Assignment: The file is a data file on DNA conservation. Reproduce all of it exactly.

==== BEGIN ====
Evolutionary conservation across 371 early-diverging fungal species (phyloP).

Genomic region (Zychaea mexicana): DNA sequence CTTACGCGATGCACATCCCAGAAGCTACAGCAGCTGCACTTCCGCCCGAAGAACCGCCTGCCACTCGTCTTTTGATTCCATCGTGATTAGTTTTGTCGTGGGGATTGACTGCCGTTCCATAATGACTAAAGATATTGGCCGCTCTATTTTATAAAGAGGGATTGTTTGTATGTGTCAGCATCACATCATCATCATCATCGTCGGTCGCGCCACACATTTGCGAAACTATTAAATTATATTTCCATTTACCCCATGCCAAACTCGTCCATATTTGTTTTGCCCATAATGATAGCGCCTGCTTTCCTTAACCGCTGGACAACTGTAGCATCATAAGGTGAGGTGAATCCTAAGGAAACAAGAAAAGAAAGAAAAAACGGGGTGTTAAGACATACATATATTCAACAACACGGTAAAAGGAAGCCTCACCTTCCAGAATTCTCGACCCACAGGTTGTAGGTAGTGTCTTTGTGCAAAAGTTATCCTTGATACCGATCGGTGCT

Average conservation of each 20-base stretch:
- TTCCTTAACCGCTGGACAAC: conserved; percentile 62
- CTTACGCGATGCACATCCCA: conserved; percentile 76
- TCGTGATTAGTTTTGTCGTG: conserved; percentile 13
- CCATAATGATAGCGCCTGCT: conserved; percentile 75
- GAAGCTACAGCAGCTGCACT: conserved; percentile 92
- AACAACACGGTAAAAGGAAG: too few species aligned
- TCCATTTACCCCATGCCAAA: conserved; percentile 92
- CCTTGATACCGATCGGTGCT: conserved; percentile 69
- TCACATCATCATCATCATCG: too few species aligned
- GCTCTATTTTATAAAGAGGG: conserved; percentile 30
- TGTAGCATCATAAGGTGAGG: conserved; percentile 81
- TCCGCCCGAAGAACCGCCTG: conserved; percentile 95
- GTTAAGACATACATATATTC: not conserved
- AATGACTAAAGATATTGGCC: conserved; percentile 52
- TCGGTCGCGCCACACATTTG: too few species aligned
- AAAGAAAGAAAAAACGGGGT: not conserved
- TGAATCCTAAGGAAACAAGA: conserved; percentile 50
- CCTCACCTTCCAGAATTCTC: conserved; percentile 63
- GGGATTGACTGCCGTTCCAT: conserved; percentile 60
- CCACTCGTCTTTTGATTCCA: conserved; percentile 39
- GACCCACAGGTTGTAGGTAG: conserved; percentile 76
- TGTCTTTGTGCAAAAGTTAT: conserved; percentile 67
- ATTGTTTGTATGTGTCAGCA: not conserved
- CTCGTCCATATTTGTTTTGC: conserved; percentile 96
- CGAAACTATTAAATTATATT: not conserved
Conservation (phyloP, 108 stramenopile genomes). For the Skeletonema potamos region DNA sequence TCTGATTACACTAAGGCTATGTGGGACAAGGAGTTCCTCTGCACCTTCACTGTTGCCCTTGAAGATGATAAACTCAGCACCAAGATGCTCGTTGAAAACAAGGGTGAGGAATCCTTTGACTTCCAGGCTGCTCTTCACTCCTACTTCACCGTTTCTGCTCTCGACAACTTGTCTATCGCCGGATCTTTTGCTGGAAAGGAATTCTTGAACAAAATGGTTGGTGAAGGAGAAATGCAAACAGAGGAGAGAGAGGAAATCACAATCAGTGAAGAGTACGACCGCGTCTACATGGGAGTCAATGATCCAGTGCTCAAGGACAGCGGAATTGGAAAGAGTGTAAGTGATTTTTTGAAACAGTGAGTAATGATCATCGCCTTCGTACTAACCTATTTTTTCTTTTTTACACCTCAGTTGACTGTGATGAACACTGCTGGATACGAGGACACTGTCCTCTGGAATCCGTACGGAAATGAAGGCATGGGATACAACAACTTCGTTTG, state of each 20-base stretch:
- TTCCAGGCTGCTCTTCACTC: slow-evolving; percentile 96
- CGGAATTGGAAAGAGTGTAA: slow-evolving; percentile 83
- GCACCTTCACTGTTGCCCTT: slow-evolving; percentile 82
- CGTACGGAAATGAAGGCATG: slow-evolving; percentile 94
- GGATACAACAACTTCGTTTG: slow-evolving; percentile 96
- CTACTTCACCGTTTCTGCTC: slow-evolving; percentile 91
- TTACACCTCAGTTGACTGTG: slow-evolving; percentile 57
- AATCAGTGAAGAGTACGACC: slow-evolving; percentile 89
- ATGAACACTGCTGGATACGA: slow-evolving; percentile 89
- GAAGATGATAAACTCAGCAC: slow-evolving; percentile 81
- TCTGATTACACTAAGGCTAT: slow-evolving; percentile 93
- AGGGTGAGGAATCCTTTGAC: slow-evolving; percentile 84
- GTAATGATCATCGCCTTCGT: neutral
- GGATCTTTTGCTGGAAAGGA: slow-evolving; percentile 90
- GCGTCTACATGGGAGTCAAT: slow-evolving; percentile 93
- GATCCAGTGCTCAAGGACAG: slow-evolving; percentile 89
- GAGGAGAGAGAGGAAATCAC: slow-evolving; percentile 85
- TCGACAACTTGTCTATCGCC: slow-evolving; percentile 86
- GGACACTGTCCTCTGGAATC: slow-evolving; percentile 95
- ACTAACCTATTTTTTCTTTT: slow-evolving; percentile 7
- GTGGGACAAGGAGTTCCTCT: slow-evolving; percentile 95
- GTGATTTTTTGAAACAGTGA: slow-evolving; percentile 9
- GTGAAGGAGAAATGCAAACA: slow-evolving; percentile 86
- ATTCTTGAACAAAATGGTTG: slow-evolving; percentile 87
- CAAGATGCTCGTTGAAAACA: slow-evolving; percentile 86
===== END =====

Evolutionary conservation across 371 early-diverging fungal species (phyloP).

Genomic region (Zychaea mexicana): DNA sequence CTTACGCGATGCACATCCCAGAAGCTACAGCAGCTGCACTTCCGCCCGAAGAACCGCCTGCCACTCGTCTTTTGATTCCATCGTGATTAGTTTTGTCGTGGGGATTGACTGCCGTTCCATAATGACTAAAGATATTGGCCGCTCTATTTTATAAAGAGGGATTGTTTGTATGTGTCAGCATCACATCATCATCATCATCGTCGGTCGCGCCACACATTTGCGAAACTATTAAATTATATTTCCATTTACCCCATGCCAAACTCGTCCATATTTGTTTTGCCCATAATGATAGCGCCTGCTTTCCTTAACCGCTGGACAACTGTAGCATCATAAGGTGAGGTGAATCCTAAGGAAACAAGAAAAGAAAGAAAAAACGGGGTGTTAAGACATACATATATTCAACAACACGGTAAAAGGAAGCCTCACCTTCCAGAATTCTCGACCCACAGGTTGTAGGTAGTGTCTTTGTGCAAAAGTTATCCTTGATACCGATCGGTGCT

Average conservation of each 20-base stretch:
- TTCCTTAACCGCTGGACAAC: conserved; percentile 62
- CTTACGCGATGCACATCCCA: conserved; percentile 76
- TCGTGATTAGTTTTGTCGTG: conserved; percentile 13
- CCATAATGATAGCGCCTGCT: conserved; percentile 75
- GAAGCTACAGCAGCTGCACT: conserved; percentile 92
- AACAACACGGTAAAAGGAAG: too few species aligned
- TCCATTTACCCCATGCCAAA: conserved; percentile 92
- CCTTGATACCGATCGGTGCT: conserved; percentile 69
- TCACATCATCATCATCATCG: too few species aligned
- GCTCTATTTTATAAAGAGGG: conserved; percentile 30
- TGTAGCATCATAAGGTGAGG: conserved; percentile 81
- TCCGCCCGAAGAACCGCCTG: conserved; percentile 95
- GTTAAGACATACATATATTC: not conserved
- AATGACTAAAGATATTGGCC: conserved; percentile 52
- TCGGTCGCGCCACACATTTG: too few species aligned
- AAAGAAAGAAAAAACGGGGT: not conserved
- TGAATCCTAAGGAAACAAGA: conserved; percentile 50
- CCTCACCTTCCAGAATTCTC: conserved; percentile 63
- GGGATTGACTGCCGTTCCAT: conserved; percentile 60
- CCACTCGTCTTTTGATTCCA: conserved; percentile 39
- GACCCACAGGTTGTAGGTAG: conserved; percentile 76
- TGTCTTTGTGCAAAAGTTAT: conserved; percentile 67
- ATTGTTTGTATGTGTCAGCA: not conserved
- CTCGTCCATATTTGTTTTGC: conserved; percentile 96
- CGAAACTATTAAATTATATT: not conserved
Conservation (phyloP, 108 stramenopile genomes). For the Skeletonema potamos region DNA sequence TCTGATTACACTAAGGCTATGTGGGACAAGGAGTTCCTCTGCACCTTCACTGTTGCCCTTGAAGATGATAAACTCAGCACCAAGATGCTCGTTGAAAACAAGGGTGAGGAATCCTTTGACTTCCAGGCTGCTCTTCACTCCTACTTCACCGTTTCTGCTCTCGACAACTTGTCTATCGCCGGATCTTTTGCTGGAAAGGAATTCTTGAACAAAATGGTTGGTGAAGGAGAAATGCAAACAGAGGAGAGAGAGGAAATCACAATCAGTGAAGAGTACGACCGCGTCTACATGGGAGTCAATGATCCAGTGCTCAAGGACAGCGGAATTGGAAAGAGTGTAAGTGATTTTTTGAAACAGTGAGTAATGATCATCGCCTTCGTACTAACCTATTTTTTCTTTTTTACACCTCAGTTGACTGTGATGAACACTGCTGGATACGAGGACACTGTCCTCTGGAATCCGTACGGAAATGAAGGCATGGGATACAACAACTTCGTTTG, state of each 20-base stretch:
- TTCCAGGCTGCTCTTCACTC: slow-evolving; percentile 96
- CGGAATTGGAAAGAGTGTAA: slow-evolving; percentile 83
- GCACCTTCACTGTTGCCCTT: slow-evolving; percentile 82
- CGTACGGAAATGAAGGCATG: slow-evolving; percentile 94
- GGATACAACAACTTCGTTTG: slow-evolving; percentile 96
- CTACTTCACCGTTTCTGCTC: slow-evolving; percentile 91
- TTACACCTCAGTTGACTGTG: slow-evolving; percentile 57
- AATCAGTGAAGAGTACGACC: slow-evolving; percentile 89
- ATGAACACTGCTGGATACGA: slow-evolving; percentile 89
- GAAGATGATAAACTCAGCAC: slow-evolving; percentile 81
- TCTGATTACACTAAGGCTAT: slow-evolving; percentile 93
- AGGGTGAGGAATCCTTTGAC: slow-evolving; percentile 84
- GTAATGATCATCGCCTTCGT: neutral
- GGATCTTTTGCTGGAAAGGA: slow-evolving; percentile 90
- GCGTCTACATGGGAGTCAAT: slow-evolving; percentile 93
- GATCCAGTGCTCAAGGACAG: slow-evolving; percentile 89
- GAGGAGAGAGAGGAAATCAC: slow-evolving; percentile 85
- TCGACAACTTGTCTATCGCC: slow-evolving; percentile 86
- GGACACTGTCCTCTGGAATC: slow-evolving; percentile 95
- ACTAACCTATTTTTTCTTTT: slow-evolving; percentile 7
- GTGGGACAAGGAGTTCCTCT: slow-evolving; percentile 95
- GTGATTTTTTGAAACAGTGA: slow-evolving; percentile 9
- GTGAAGGAGAAATGCAAACA: slow-evolving; percentile 86
- ATTCTTGAACAAAATGGTTG: slow-evolving; percentile 87
- CAAGATGCTCGTTGAAAACA: slow-evolving; percentile 86